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I have tried to lead a life in which the core values are Ahavas Torah and Ahavas Yisrael. To the extent I have succeeded I did so by taking an unusual route – one I do not generally recommend. I moved into the Torah world and Torah learning after I already had a sophisticated secular education and a clear path to a wide choice of prestigious professional opportunities.
At 94, Dr. Bernard Lander, Touro College's founder and president for 39 years, is finally ready to pass on the leadership mantle.
In my last article, I discussed the topic of "teens at risk." We have always had "teens at risk" within our yeshiva system, but they were segregated and referred to as the "bum class." This class was separated from the mainstream students, and given its own separate rebbe to provide support services. The success of this system was due to the fact that yeshivas followed the Torah concept that "majority rules".
When searching for a partner in marriage we are often attracted to people who are different than we are. Sometimes the very same qualities we find charming and exciting are the ones we find ourselves trying to change after marriage. Rather than understand, accept and appreciate our partners for who they are, we turn the differences into the source of our frustration, irritation and dissatisfaction.
Choosing a life partner is possibly the most complicated process of a lifetime. In this article, we will try to define, understand and explain how we choose a partner. To do so, we need to have some understanding and awareness of the dynamics that bring a man and a woman towards marriage. It starts with the word attraction.
There is something about an approaching wedding that can cause a state of emotional upheaval. This should be of no surprise. In most cases, marriage reflects two sets of personalities; the chassan's and the kallah's. The parents too are involved. They produce a relationship that is more than the sum total of themselves. This relationship includes their family, and yet a separation is about to take place for both parent and child.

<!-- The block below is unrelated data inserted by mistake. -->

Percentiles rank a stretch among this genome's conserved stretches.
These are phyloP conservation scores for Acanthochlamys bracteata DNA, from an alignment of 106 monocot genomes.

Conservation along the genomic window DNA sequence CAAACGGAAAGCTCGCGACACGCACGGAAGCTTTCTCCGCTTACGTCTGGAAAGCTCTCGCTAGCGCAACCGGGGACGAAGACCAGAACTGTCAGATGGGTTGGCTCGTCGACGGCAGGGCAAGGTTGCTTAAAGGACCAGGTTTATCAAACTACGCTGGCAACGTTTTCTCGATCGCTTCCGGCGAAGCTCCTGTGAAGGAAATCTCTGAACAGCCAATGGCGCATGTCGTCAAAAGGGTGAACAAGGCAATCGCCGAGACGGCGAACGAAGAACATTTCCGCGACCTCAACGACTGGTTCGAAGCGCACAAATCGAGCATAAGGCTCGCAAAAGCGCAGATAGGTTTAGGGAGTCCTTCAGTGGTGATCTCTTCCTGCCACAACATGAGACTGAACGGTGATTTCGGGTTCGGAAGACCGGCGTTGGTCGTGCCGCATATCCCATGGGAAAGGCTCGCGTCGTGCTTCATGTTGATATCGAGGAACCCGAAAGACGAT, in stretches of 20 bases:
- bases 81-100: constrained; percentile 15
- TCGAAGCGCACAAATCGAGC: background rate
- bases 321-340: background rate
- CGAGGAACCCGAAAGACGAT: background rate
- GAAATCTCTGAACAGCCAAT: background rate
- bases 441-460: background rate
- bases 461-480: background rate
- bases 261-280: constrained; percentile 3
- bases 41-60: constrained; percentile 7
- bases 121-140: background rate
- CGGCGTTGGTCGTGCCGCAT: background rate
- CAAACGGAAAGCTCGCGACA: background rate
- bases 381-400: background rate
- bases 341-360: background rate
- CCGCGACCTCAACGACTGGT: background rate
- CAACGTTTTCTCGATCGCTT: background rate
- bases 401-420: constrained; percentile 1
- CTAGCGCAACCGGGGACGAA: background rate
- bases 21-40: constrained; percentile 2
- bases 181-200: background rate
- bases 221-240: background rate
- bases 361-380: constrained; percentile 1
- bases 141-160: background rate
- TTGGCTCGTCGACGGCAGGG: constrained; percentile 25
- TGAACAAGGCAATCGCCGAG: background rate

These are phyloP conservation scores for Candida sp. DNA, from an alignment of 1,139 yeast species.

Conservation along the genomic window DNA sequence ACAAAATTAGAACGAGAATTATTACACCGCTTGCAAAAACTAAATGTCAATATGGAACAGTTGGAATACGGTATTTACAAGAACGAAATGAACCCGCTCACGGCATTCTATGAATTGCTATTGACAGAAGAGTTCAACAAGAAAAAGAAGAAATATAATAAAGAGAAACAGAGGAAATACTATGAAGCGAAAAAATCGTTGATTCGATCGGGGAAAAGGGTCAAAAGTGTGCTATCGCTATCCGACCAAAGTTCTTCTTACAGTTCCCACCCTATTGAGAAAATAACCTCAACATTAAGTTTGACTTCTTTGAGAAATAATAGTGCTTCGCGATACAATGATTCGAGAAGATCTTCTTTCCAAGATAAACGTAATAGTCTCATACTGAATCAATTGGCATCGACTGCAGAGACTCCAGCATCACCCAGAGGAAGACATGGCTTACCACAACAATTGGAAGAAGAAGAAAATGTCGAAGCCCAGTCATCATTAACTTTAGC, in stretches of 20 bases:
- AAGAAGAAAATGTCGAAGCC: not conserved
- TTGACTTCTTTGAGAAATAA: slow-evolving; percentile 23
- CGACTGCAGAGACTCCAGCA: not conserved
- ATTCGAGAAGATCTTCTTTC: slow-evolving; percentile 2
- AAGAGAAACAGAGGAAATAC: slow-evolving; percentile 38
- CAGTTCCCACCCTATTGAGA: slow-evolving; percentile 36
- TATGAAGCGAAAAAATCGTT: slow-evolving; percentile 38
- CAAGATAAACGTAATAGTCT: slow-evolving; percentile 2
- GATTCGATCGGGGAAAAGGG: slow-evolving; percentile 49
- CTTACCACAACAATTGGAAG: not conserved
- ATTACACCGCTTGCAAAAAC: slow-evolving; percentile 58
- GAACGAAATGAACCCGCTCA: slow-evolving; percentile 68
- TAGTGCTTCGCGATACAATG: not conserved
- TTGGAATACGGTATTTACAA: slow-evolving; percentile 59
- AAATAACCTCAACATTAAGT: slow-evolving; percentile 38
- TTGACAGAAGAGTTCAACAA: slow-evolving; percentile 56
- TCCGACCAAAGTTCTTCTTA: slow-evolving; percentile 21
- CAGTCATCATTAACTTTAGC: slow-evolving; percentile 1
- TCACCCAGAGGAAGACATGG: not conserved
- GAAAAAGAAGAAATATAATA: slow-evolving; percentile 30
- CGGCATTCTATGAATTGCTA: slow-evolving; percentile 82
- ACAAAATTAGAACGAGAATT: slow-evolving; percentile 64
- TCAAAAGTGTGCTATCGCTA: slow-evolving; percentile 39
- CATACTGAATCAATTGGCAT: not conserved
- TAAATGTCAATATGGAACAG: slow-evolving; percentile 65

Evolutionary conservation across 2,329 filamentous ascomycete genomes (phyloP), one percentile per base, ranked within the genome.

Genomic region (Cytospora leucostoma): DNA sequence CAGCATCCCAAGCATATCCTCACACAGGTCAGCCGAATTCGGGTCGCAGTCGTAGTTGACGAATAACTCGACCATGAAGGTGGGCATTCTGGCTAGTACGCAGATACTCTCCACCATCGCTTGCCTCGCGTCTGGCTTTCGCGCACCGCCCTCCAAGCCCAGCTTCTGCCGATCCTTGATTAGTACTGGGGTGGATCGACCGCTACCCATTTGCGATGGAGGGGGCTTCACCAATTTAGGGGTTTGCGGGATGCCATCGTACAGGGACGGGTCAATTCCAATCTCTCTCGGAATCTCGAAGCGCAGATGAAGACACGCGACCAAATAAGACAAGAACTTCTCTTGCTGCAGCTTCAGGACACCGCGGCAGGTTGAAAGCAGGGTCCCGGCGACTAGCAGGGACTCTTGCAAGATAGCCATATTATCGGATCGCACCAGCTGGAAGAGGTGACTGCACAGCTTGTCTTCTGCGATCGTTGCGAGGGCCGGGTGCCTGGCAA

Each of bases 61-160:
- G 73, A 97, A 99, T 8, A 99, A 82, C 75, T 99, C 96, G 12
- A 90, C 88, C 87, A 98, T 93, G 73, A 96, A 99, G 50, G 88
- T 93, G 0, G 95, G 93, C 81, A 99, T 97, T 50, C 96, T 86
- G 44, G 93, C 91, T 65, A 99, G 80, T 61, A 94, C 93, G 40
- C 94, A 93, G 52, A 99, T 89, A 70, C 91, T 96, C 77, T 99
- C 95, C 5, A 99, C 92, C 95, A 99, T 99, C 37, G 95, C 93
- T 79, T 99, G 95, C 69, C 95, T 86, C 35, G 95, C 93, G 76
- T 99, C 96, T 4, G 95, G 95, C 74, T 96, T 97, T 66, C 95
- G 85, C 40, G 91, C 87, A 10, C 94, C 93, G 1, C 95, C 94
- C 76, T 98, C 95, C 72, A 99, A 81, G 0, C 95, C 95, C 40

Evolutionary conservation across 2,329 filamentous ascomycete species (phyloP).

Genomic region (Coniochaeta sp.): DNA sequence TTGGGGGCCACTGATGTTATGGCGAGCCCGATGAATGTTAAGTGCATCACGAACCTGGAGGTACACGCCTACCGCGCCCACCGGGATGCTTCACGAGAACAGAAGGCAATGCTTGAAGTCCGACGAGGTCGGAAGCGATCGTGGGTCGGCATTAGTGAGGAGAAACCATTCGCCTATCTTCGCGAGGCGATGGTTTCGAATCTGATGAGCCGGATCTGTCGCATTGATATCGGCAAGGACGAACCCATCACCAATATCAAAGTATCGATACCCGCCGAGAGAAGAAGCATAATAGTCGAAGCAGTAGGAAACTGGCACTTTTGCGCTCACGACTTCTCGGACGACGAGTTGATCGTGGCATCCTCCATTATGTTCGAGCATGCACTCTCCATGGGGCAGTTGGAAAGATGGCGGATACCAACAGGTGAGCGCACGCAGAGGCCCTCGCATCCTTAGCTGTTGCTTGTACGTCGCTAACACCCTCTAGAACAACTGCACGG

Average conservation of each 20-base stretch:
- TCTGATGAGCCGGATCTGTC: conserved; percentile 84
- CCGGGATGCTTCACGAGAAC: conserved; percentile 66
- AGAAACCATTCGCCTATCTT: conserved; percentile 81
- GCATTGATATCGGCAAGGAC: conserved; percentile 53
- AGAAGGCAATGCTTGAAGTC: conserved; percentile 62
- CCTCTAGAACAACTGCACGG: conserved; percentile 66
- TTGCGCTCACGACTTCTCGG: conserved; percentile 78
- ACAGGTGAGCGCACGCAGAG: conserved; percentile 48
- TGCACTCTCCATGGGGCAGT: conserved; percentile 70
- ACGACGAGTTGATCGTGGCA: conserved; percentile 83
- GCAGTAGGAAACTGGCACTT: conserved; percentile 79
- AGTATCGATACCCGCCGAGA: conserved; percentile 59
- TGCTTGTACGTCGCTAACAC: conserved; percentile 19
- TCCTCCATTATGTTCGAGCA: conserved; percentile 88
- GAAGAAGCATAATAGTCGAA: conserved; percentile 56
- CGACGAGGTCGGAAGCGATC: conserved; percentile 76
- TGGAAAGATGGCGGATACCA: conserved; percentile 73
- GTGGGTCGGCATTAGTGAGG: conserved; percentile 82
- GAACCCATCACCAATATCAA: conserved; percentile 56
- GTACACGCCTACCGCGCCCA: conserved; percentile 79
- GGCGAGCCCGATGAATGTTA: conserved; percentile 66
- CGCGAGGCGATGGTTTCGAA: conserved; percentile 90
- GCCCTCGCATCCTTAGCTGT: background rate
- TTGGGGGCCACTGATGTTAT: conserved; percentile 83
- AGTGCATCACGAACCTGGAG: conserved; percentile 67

An alarmingly high percentage of youth grow up with no preparation for marriage, as evidenced by the break-up rate of marriages in the Jewish community. They may have been told, but not taught how communication and problem-solving skills create harmony for more shalom bayis (a peaceful home) in a marriage.
Before marriage, the engaged couple has a tendency to emphasize similarities rather than their differences. It's normal for the couple to idolize each other, and since both are on their best behavior, they fail to learn much about their differences in personality. After Sheva Brachos they are launched upon life as a married couple and true personality traits and value systems become more apparent. Gradually, the two may recognize that they are not in such close agreement on everything as they may have thought they were during the engagement period.
Most married couples face the problem of maintaining both independence in their marriage and a relationship with their parents. Can the partners achieve a degree of detachment and at the same time reassure their parents that they will remain loyal, respectful and affectionate? Can you as partners shift loyalty from your parents to your spouse and leave your childhood with its remembered mixture of pleasure and pains?
The objective of Pre-Marital Counseling is for couples to learn new skills on how to improve communication, and resolve conflicts creatively. It would seem logical that the parents of these couples have learned from being together and through a lot of tough times that good communication is the single most important aspect of a satisfying relationship.
The term "domestic abuse" refers to a cycle of destructive thoughts, feelings and actions that often involve power and control over another person through fear and intimidation. The batterers believe they are entitled to control their partners through emotional, economic and sexual abuse. They often use children to manipulate their spouses.
The transition from single to married living necessitates many changes and adjustments. The success of the couple depends upon what each brings to the marriage. What may seem positive to one partner may be perceived as negative to the other partner. This failure in perception is one of the primary causes of marital friction and breakdown.
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